I followed with keen interest and excitement from afar a campaign to get on the streets and register our displeasure on how our only university campus is being mistreated, with the hope that the efforts will yield positive results that will inure to the benefit of the University for Development Studies – Wa Campus and the Upper West Region at large.
It was however disappointing to read on the morning of Tuesday that the demonstration scheduled for same day will not be possible. Reason being that the Hon Regional Minister, Alhaji Alhassan Sulemana, has stopped this all important move by the youth of the region to correct the anomaly: movement of programmes of study to other campuses being perpetrated by the University administration.
Wondering how the minister could possibly halt the demo, I received a statement signed by one of the lead organizers of this special event, Puo-ire Prosper, claiming that the minister, on the eve of the event, ordered the police to withdraw the “permission” granted the group earlier to which the police heeded. Still in the day I heard contrary report from Isaac Bafiina, an aid to the minister, denying the claims levelled against his boss.
I heard some people in defense of the minister say he did it in order to tackle the issue through jaw-jaw with the necessary stakeholders. But who says carrying on with the demonstration would undermine the minister’s decision to do it his way? Both ways can only strengthen the call per my belief. Who says demonstration is a last resort?
Judging from the two accounts and comments by organizers and others who wanted to partake in the procession, I conclude that the minister did interfered with the process.
But I ask, was the interference enough reason to call off the intended demonstration painstakingly organized? Does the minister or police has any power to stop a group of people from staging a peaceful demonstration? Do organizers need police permission to embark on such a procession? Above all, what is the motivation of the minister to stop the demonstration?
What did our laws say about demonstrations? My brief search revealed that the constitution of the Republic in article 21(1)(d) says “All persons shall have the right to freedom of assembly including freedom to take part in processions and demonstrations”. This right however is not absolute – but qualified, as contained in 21(4)(a)-(e) which permits restrictions to be placed on a demonstration or public gathering if there are reasons to believe the action will affect national security, public order or provision of essential services.
The Public Order Act 1994 (Act 491) as I came across requires that the police be notified five days prior to staging any procession or demonstration. Note: notifying the police here doesn’t translate to seeking permission from them. The police can only stop a demonstration by securing an order from a court of competent jurisdiction. I learnt this act came into being after the New Patriotic Party (NPP) in 1993 sued the Inspector-General of Police at the Supreme Court after the police had withdrawn an earlier permit that was granted the NPP to demonstrate. They sought the SC to declare certain sections of then Public Order Decree 1972 (NRCD 68) null and void as they were inconsistent with the constitution as far as right to organize processions was concerned, and that was granted. Somehow Act 491 is an amendment of the NRCD 68.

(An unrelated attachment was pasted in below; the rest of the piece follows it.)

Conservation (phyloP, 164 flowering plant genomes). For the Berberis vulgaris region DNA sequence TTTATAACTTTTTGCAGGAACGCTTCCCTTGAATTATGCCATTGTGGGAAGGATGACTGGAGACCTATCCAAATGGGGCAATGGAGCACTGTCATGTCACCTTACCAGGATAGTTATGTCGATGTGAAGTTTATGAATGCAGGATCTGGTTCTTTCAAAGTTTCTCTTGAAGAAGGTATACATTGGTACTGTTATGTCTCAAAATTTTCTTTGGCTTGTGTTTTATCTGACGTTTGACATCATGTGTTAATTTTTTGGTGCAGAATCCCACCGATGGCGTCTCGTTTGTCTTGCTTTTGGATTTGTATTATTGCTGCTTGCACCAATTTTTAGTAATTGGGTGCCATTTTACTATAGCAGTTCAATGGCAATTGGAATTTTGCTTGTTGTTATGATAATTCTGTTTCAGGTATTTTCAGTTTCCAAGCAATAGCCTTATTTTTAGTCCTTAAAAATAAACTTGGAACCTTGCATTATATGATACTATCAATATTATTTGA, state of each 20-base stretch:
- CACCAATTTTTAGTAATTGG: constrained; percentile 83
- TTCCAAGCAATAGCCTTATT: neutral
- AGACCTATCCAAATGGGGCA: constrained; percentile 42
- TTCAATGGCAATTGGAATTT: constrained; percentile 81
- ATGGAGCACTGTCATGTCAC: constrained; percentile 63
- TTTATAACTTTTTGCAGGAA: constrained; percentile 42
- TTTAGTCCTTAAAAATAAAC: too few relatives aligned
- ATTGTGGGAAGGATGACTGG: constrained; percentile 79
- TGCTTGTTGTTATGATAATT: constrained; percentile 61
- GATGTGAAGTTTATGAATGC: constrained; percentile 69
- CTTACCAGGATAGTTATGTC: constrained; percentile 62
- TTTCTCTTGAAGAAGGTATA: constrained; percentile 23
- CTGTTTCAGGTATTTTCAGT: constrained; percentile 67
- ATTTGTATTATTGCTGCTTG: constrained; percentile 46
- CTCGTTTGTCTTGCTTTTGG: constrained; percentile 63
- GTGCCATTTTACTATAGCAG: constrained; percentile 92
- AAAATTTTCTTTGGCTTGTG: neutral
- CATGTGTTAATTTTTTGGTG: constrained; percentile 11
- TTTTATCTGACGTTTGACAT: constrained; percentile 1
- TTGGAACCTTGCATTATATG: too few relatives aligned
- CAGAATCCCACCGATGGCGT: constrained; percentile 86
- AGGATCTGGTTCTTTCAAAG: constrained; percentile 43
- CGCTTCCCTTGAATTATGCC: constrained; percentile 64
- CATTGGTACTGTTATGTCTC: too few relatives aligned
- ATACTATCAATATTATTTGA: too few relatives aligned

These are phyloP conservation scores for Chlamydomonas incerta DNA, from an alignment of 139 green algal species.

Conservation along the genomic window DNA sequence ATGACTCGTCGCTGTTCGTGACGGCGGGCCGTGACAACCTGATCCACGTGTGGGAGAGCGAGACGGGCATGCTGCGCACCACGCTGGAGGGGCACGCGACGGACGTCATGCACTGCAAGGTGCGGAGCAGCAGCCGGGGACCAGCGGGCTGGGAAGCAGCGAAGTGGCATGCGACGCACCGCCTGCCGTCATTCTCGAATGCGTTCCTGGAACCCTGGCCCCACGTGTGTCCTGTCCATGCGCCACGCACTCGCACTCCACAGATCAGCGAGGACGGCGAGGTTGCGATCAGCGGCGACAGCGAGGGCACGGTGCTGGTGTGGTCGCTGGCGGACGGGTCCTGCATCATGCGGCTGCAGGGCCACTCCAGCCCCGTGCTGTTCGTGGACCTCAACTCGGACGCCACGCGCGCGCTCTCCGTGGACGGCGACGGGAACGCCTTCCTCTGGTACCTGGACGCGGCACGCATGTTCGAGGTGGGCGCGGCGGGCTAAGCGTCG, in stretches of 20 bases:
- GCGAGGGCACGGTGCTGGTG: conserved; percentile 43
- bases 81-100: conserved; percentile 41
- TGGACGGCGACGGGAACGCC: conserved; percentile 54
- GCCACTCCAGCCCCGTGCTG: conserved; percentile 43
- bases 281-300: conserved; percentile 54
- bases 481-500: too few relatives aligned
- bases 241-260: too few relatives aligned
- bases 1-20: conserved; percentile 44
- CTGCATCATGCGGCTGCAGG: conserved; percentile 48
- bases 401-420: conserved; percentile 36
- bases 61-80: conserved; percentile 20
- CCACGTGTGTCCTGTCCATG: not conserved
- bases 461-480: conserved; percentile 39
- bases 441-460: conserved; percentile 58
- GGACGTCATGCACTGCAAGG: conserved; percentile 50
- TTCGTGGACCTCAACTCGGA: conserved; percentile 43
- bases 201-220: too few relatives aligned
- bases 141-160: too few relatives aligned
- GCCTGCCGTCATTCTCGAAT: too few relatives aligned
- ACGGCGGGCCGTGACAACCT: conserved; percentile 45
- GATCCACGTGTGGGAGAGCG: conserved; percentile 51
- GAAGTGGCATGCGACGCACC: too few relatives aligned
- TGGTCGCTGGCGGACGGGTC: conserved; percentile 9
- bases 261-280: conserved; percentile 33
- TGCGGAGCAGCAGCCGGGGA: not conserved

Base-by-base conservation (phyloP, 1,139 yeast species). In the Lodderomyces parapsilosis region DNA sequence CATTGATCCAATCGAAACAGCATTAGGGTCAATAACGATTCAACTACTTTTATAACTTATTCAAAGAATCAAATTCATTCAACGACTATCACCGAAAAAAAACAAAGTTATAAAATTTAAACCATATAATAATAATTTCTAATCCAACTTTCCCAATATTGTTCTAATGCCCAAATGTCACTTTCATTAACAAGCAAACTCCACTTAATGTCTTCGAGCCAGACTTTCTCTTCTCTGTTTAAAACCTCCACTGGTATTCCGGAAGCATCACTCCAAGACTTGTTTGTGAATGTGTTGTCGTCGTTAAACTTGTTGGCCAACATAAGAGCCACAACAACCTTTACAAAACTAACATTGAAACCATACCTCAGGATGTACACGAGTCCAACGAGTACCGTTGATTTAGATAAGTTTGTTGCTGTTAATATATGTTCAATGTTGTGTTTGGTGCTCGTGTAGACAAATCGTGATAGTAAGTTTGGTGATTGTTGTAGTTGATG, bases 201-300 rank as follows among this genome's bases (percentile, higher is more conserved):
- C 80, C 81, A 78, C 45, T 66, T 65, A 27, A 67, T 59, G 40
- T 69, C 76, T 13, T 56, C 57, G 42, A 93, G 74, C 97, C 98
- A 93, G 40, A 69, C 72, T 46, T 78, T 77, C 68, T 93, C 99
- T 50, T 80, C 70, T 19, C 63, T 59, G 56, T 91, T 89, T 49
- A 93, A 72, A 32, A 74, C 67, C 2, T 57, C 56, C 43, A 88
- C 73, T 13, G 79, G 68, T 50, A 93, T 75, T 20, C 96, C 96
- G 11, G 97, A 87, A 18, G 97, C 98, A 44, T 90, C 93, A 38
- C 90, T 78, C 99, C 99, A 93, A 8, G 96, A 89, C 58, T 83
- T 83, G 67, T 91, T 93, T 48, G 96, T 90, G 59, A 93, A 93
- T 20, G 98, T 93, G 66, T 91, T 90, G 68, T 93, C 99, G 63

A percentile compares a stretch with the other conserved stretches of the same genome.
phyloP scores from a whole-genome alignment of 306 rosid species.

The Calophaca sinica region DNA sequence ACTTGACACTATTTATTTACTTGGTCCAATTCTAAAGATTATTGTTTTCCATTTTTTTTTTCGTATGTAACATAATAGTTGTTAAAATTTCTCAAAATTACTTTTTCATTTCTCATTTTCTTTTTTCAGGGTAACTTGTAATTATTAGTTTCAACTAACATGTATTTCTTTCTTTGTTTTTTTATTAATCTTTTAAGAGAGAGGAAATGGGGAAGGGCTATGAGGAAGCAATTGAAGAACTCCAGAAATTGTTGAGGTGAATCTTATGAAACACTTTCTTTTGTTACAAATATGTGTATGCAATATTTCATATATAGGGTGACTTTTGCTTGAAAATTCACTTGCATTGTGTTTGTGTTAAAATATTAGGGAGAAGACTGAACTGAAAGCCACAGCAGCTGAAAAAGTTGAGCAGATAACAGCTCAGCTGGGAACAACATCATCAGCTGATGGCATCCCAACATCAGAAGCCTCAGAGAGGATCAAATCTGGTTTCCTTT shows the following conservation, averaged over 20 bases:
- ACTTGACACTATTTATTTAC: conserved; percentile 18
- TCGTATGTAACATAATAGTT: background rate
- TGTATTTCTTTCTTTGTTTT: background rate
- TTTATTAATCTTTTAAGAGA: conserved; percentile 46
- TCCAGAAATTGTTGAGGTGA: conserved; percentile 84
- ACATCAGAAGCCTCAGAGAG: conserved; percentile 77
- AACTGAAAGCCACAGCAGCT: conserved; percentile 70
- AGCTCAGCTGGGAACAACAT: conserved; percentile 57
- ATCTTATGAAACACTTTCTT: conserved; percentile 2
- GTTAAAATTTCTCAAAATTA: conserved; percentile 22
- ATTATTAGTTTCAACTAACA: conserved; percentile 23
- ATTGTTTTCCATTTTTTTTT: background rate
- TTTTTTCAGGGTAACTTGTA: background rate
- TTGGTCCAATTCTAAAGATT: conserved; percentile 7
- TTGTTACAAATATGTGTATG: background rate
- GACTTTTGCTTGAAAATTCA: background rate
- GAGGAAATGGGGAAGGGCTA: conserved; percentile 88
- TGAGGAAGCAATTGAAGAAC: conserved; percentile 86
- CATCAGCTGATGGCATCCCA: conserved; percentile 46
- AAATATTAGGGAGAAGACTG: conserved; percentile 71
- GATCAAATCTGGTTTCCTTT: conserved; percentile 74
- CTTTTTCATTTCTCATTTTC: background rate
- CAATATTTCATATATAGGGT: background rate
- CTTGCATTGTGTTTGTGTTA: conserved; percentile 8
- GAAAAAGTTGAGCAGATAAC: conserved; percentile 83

I would have said the above part of Act 491 contradicts the constitution were I a lawyer. I say this because I think it somehow takes away the rights of the citizen, as the police has a privilege to postpone or relocate the venue of a demonstration upon notification.
Why am I citing these laws? I think our organizers in this case should have known that there needed no permission, hence could have gone ahead without the consent of the minister. Again, granted that permission is required under the law, it is very clear that it can only be denied on reasonable grounds as stated earlier. In our case, there is no reason to believe that the demonstration would have affected national defence, public health or essential services. So again the police have no basis to withdraw the permission.
In conclusion, I think the minister has no legal or moral basis to call off the demonstration. The police in my view acted unprofessionally. Our institutions ought to work devoid of machinations else the development we seek as a nation will never be achieved. In as much as I detest the minister’s decision to interfere with the organization, I also blame the organizers for their ill-preparation and not being firm on their position.
I also recommend that the organizers should not lose hope. You didn’t fail, it was just a hitch on your way. You should sit, rethink and relaunch the campaign. Do not relent on your efforts, and be guided by the law. You guys did a great job. At least the message has gotten to some people who matter. Kudos!
Please forgive me for any misinterpretation or misrepresentation I might have done regarding the laws stated in the writeup. I am not a lawyer. And do pardon me for any grammatical or typographical errors.
Lon live UDS – Wa Campus
Long live Upper West Region
Long live Ghana
Hafiz Timbile Adams,